Few people in addiction and co-occurring disorder recovery will find the results of a 2014 survey by the National Alliance on Mental Illness (NAMI) surprising. The data indicates that 64 percent of people with mental illness find the holidays make their conditions worse.
“For many people the holiday season is not always the most wonderful time of the year” said NAMI medical director Ken Duckworth. “What the survey shows is a tremendous need for people to reach out and watch out for each other in keeping with the spirit of the season.”
With one more major holiday in front of us, it is critical to prioritize self-care to avoid any complication is one’s recovery. Christmas is now behind us, but that does not mean that the stress of the holidays is gone. New Year’s Eve is a day when relapse rates are exceptionally high, anything you can do to strengthen your program and ward off the risk of relapse is a must.
There are several tools and behaviors one can employ to help manage uncomfortable situations and the feelings that can arise. In our most previous post, we discussed things to keep in mind as you trudge the road of recovery through the holidays. If you didn’t read the article, we invite you to do so, but the gist of it dealt with understanding one’s limitations. Biting off more than one can chew, can be a recipe for relapse in recovery. With NYE less than a week away, it is vital for all people living with mental illness to continue reading the pulse of their recovery.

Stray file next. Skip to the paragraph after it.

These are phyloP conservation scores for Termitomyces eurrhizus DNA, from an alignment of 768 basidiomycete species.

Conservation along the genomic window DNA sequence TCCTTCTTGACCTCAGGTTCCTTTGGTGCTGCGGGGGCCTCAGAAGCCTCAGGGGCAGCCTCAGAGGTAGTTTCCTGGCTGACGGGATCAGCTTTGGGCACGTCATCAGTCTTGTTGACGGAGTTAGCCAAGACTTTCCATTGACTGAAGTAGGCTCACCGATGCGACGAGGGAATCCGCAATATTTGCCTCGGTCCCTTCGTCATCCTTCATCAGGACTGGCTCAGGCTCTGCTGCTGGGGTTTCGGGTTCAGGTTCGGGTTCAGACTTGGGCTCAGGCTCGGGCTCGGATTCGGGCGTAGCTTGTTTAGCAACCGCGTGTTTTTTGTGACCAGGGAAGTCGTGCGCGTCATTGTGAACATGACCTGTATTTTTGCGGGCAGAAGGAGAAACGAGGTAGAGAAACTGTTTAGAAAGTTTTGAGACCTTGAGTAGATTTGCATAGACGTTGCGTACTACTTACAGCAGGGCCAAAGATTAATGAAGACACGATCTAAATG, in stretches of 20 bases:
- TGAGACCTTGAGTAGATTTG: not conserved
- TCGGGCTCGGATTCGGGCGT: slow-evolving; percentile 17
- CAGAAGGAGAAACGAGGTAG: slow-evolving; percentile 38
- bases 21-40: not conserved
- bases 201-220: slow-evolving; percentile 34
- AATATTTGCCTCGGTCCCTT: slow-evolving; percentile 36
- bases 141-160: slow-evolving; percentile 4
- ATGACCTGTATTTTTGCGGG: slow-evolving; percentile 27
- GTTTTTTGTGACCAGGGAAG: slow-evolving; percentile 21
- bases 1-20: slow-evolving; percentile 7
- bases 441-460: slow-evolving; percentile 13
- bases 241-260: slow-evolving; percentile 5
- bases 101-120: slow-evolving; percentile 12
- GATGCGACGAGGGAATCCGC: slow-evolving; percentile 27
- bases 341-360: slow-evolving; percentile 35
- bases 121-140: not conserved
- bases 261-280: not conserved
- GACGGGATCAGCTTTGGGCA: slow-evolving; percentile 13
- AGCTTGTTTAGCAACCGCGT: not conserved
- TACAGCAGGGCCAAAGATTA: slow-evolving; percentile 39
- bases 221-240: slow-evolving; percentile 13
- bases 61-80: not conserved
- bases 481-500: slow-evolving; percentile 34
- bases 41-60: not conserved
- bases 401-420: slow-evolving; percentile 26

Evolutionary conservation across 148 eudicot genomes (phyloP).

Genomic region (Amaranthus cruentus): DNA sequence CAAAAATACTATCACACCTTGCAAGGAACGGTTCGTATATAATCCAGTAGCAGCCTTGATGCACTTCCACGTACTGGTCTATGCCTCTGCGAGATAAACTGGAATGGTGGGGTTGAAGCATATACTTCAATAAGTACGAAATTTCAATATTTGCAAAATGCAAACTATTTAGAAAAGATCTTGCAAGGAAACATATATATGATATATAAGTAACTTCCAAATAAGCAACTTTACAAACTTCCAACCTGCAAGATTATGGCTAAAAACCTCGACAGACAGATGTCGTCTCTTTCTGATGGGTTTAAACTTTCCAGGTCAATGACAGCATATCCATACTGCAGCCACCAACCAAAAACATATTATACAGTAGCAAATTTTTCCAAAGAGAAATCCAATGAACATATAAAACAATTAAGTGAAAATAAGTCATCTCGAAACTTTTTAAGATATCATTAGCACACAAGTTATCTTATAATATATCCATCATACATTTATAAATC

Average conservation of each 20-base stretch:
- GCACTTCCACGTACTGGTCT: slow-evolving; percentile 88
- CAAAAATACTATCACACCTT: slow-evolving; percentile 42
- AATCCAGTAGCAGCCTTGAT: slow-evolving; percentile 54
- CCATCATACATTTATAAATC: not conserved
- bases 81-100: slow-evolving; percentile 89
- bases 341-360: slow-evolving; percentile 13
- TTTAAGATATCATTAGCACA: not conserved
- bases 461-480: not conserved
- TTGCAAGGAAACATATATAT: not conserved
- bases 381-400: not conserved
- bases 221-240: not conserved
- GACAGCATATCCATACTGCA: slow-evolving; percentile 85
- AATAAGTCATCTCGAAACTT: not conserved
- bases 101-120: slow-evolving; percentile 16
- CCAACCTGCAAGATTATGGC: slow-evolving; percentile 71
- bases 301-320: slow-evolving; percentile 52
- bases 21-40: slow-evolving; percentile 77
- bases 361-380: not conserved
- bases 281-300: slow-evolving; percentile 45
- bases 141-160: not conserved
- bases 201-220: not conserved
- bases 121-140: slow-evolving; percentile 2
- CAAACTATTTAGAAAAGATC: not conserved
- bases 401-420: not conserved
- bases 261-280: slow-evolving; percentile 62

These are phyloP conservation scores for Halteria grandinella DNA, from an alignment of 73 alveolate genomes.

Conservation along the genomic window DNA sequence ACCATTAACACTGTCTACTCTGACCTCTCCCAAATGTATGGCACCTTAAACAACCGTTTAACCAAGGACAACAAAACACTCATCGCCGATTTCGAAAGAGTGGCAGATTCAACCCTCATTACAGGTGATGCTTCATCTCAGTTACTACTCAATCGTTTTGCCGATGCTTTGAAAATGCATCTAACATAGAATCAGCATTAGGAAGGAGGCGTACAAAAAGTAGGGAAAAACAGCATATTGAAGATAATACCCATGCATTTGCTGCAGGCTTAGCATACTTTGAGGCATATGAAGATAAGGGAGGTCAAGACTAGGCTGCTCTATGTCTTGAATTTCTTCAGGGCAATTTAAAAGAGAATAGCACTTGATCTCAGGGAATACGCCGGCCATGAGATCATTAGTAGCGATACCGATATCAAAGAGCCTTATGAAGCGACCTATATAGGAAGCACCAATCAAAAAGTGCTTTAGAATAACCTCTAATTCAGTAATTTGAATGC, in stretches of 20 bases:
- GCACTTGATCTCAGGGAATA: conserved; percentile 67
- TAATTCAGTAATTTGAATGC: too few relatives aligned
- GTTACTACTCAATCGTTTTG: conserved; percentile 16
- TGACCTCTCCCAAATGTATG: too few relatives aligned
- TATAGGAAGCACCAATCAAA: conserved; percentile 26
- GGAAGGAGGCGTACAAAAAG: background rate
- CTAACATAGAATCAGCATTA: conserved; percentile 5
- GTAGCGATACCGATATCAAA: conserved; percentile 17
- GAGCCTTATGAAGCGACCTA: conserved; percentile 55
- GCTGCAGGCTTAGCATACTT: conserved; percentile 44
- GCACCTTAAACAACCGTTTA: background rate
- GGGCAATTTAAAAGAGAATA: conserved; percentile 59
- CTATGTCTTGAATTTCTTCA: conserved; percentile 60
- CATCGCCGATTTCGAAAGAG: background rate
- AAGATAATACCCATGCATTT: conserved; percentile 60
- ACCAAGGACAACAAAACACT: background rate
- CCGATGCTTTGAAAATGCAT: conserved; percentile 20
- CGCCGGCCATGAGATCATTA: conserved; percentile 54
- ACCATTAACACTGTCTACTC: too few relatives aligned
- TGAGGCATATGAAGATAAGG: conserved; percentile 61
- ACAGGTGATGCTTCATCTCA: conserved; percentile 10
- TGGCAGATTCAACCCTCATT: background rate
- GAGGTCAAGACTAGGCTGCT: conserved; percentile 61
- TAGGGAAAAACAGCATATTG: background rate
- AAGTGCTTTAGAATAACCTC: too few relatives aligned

Expectations in Recovery
New Year’s Eve is a day for partying from one coast to the other; and, an overwhelming amount of alcohol is imbibed as Americans hail in the New Year. People in early recovery are often invited to such gatherings, and it should go without saying that accepting such invitations must be done cautiously.
Making it through New Year’s Eve means managing your expectations, of yourself and others. If old friends and family are pressuring you to attend an event that is unlikely to be conducive to recovery, then pull back. Your continued progress must come before all else; why jeopardize all your hard work just to make other people happy? If an environment is probably going to be unsafe or might generate feelings that can cause you to slip, it is best to decline NYE invitations.
The good news is that people in recovery are not sticks in the mud. Each year, at this time, people working a program come together to bring in the New Year with a smile on their face. Aside from meetings being held around the clock, some members of the recovery community organize dances or dinner parties. Together, those attending can have fun and honor their commitments by putting their physical and spiritual well-being, first.
At the next meeting, you visit, ask your peers about any sobriety-centered holiday events happening next week. Attending will provide an opportunity to strengthen your program all while having a good time.
A New Year in Addiction Recovery
At Hemet Valley Recovery Center & Sage Retreat, we would like to wish everyone a safe and sober New Year’s Eve and a new year defined by continued progress. If you are currently in the grips of active addiction or suffering from a co-occurring mental illness, please contact HVRC to take the first step toward healing and lasting recovery.